Saturday, November 9, 2013

Intel Secret Underground Laboratory

Intel Secret Underground Laboratory

8 November 2013
Intel Secret Underground Laboratory
A sends:
J wrote:
> ...
> It has been about 31 years since I worked at Intel; at the time they were
> developing the first DRAMs with 'redundancy': The ability to swap out
> 'rows' and 'columns', or potentially blocks, of storage elements. This was
> done to be able to drastically increase the yield of such chips: Test
> programs were written to identify errors (single bits; bad rows; bad
> columns; bad blocks) and swap out with 'invisible' rows/columns/blocks with
> others. Presumably, modern flash ROM has long used similar abilities. If
> that is the case, there is some kind of ordinarily-invisible storage areas
> (blocks, most likely) in those flash-drives. Such areas were sometimes
> 'activated' (made to appear/disappear) by out-of-spec voltages (above +5
> volts), but it's possible also that reading or 'writing' combinations of
> pre-specified data would also do this. It's been too long for me to give
> detailed assistance, but I can well imagine that 'they' are taking advantage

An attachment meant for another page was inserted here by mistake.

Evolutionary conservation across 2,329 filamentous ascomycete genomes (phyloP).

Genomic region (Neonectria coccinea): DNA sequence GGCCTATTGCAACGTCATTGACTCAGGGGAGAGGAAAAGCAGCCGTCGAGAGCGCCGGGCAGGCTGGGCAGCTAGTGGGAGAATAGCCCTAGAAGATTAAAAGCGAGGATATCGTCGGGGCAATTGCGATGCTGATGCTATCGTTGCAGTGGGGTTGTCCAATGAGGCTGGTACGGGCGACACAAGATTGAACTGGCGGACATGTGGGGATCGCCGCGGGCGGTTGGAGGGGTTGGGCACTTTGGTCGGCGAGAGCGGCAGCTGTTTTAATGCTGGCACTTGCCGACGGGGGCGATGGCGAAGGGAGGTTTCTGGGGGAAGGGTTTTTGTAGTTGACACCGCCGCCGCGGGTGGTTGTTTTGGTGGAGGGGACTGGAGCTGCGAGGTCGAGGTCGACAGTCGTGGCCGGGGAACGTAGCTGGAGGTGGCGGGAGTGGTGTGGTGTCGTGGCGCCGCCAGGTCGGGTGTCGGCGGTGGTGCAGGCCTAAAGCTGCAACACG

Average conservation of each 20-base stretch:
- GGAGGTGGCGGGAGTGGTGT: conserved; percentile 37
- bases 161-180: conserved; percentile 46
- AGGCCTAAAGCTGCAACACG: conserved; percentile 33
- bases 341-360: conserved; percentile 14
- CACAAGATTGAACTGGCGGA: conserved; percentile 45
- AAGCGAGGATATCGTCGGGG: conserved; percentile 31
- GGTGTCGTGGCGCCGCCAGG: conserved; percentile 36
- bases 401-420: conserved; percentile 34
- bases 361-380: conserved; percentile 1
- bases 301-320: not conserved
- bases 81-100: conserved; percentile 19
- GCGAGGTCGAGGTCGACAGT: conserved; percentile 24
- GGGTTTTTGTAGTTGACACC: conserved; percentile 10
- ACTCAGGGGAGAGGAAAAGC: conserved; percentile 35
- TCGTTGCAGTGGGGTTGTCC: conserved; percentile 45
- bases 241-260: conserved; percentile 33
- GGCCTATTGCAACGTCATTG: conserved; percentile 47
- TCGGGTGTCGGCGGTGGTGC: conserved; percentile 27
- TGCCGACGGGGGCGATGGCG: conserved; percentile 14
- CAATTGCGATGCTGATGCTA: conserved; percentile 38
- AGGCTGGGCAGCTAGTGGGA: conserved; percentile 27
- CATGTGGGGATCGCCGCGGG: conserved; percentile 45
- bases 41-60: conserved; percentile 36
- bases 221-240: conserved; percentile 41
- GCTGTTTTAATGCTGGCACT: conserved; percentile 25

> of such 'features'.
Intel would be a strange beast for you today J.
There's a secret underground facility in Oregon (perhaps Cali too) for
classified intelligence work. some small fraction of Intel employees even
know it exists.
There they sequester CPU vulnerability research of sufficient implication.
There they sequester hardware level exploitation research of sufficient
implication. There they work on TS/SCI compartmented projects for USGOV.
45.545981, -122.962680
Hillsboro, OR
To the east, power (and interesting perimeter controls)
To the west, underground TS facilities accessed via underground
tunnel under parking to main complex.

Intel Secret Underground Laboratory

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